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RTA Mic's

muzicmakenmuzicmaken Posts: 5
edited May 2010 in PA Front Panel
Hello all....
I just got my DriveRack PA yesterday and have been reading everything I can on it.
I've been reading the faq's and searched the posts but could not find the answer to my question regarding the RTA mic.

IS the dbx RTA mic any better than the Behringer 8000 RTA mic?


Thanks for your help.

Ken

Comments

  • DennisDennis Posts: 801
    Thats a good question. I think the plots look similar on the two mics but since the Behringer is \"perceived\" to be the lowest quality mic on the market, I personally would get the DBX.

    Dennis
  • DennisDennis Posts: 801
    Or if you want an inexpensive mic with a simi-cool factor, go here:

    http://www.rationalacoustics.com/store/ ... a-420.html
  • thanks for the (very fast) reply Dennis...The reviews I have read say that that the Behringer is pretty close to Earthworks although it can't handle the max SPL of earthworks or other high end options, but for most people its range is more than enough. And also read that it is almost identical to the Audix TR-40 except for a few cosmetic differences. And also the Behringer is actually made by Tenlux

    I'll check out the SIA but since it is close to the price of the dbx would it be just as good as the dbx or better?

    The frequecy chart is almost identical between the Behringer and the RTA-420..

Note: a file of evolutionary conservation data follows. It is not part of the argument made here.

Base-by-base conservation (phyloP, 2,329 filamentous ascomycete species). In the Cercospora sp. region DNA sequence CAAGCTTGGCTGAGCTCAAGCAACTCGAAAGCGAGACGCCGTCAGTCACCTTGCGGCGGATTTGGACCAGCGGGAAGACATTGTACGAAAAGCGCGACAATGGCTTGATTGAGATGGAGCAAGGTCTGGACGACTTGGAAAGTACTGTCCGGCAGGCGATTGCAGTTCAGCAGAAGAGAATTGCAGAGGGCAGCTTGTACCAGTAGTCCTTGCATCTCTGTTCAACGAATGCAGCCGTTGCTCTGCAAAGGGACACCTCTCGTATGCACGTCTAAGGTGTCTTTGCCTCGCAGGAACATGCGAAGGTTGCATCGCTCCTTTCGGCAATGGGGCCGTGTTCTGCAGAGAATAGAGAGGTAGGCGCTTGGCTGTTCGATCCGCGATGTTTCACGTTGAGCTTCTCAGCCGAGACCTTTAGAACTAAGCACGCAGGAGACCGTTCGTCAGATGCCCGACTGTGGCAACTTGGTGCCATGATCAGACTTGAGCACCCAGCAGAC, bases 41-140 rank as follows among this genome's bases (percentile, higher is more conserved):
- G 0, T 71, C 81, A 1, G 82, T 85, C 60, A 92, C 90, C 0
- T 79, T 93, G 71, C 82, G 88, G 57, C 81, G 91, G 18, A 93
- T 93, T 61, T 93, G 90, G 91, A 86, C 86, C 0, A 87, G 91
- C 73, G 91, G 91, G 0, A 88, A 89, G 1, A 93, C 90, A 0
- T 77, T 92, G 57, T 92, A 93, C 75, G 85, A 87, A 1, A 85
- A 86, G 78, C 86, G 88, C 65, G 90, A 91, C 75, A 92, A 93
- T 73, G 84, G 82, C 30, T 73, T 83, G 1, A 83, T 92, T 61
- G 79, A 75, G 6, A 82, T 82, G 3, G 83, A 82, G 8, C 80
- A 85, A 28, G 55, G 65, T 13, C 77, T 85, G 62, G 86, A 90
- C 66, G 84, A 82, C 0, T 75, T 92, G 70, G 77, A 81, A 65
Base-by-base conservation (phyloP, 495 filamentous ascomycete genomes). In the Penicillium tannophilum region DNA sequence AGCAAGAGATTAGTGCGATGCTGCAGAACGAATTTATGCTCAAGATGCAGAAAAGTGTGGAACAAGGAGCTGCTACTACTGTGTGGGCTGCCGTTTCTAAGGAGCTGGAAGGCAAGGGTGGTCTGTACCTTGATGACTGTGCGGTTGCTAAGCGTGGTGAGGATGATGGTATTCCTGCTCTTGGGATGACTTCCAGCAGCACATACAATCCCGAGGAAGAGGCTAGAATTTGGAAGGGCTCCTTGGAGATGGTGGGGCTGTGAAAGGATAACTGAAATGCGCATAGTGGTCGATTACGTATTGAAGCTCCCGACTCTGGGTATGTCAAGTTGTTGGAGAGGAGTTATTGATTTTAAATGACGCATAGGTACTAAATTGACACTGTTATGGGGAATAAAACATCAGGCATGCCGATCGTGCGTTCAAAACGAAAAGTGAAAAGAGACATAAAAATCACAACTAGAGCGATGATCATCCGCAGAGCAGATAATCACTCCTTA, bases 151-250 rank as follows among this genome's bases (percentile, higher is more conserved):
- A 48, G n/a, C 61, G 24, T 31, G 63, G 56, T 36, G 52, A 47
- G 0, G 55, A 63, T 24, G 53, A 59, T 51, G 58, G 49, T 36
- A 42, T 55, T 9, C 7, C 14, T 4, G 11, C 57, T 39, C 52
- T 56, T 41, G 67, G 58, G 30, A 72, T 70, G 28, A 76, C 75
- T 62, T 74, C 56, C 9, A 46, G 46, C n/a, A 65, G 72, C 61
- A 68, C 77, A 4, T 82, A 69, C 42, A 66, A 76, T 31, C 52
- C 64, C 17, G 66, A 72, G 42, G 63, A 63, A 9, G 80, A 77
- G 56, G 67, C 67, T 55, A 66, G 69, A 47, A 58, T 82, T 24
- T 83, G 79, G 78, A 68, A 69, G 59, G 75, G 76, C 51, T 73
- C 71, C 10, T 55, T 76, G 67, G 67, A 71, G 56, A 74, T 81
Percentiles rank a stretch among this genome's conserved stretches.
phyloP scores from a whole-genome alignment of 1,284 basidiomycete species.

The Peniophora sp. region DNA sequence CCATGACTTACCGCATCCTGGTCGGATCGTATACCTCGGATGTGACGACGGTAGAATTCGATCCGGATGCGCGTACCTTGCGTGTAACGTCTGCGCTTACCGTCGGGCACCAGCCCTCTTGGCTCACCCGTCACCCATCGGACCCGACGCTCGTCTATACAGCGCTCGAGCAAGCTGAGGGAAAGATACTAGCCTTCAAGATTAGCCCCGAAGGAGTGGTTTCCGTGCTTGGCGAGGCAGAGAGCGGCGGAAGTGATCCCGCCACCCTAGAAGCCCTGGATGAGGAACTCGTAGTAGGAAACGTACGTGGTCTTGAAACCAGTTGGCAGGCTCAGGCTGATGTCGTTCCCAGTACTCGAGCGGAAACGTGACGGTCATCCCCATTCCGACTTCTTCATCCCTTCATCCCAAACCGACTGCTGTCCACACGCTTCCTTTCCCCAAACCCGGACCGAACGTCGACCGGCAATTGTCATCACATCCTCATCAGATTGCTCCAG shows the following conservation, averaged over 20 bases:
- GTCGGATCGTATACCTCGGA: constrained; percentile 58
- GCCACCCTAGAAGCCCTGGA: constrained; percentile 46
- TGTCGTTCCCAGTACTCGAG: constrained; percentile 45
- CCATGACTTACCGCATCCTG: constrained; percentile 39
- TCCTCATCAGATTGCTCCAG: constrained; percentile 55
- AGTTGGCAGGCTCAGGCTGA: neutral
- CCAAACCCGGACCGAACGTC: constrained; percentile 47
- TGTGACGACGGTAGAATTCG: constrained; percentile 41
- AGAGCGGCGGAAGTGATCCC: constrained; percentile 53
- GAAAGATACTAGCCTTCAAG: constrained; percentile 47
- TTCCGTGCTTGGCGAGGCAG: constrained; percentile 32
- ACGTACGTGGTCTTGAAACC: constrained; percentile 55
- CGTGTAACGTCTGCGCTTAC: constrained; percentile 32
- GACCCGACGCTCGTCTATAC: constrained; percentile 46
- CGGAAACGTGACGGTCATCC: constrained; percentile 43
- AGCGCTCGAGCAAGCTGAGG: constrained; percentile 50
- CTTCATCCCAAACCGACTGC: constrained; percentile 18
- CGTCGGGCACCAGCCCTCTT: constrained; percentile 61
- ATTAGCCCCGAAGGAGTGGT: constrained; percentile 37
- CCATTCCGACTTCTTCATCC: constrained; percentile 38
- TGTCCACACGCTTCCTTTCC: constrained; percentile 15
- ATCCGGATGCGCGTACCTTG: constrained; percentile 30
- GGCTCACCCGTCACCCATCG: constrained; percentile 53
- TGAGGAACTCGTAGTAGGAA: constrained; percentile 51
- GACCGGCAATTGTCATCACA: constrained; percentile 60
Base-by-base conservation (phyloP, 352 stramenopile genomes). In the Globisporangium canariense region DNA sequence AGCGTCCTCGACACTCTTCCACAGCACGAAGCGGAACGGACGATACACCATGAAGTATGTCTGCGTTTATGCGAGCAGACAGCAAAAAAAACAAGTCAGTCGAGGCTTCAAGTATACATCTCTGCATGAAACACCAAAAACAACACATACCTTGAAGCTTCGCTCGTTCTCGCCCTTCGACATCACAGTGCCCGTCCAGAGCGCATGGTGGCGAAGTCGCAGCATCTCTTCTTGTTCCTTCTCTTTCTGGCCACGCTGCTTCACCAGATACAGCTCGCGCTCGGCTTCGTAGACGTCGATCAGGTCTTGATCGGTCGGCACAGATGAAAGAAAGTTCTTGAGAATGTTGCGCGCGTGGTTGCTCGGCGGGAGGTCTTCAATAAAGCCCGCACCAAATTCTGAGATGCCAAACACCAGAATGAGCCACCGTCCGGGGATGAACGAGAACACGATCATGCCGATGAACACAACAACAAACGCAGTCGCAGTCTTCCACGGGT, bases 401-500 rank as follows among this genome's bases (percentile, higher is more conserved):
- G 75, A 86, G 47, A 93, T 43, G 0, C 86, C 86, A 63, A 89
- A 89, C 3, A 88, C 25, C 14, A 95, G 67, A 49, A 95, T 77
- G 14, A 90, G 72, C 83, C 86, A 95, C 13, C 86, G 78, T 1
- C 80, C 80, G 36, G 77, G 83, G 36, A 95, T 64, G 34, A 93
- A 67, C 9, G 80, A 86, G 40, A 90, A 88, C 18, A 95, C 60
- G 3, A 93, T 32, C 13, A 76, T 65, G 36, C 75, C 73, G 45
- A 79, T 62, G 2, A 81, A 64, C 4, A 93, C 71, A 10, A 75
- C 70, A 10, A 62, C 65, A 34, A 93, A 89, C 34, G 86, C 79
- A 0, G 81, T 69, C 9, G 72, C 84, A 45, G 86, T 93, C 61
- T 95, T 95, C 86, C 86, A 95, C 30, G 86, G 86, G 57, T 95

Thanks again for your help.

    Ken
  • DennisDennis Posts: 801
    I'm sure all of the cheap mics are similar but the SIA mic is offered by the same people who brought us SMAART and I have seen a number of these mics in use by a few fairly high end consultants. If the mics are roughly the same price, why not buy the cool one...it's all about perception.

    Dennis
  • GadgetGadget Posts: 4,915
    Everything I've read is that the mic tested ok~by those @ the PSW but the low end response was questionable, as well as the higher frequencies... above 3k...the other caveat was that there was not a spec sheet and or that the published frequency plot was a 1 off and not duplicated from unit to unit...Now I realize that only the better mics are going to be lab tested and verified (which if you were going to really try and make critical measurements, should be a prerequisite) but if there was say a 10% reduction in the response above 2k... then that negates the auto EQ in that region, and your top end becomes brighter than the flat response you requested...

    I think, till Dennis pointed to this mic and I don't know enough about it to say if it's better...that the Audix TR40 was the least expensive mic I would consider for use with an FFT type measurement system like SMAART... but with a 28 band sample that becomes a lot less of an issue if you knew what those specific frequencies were doing...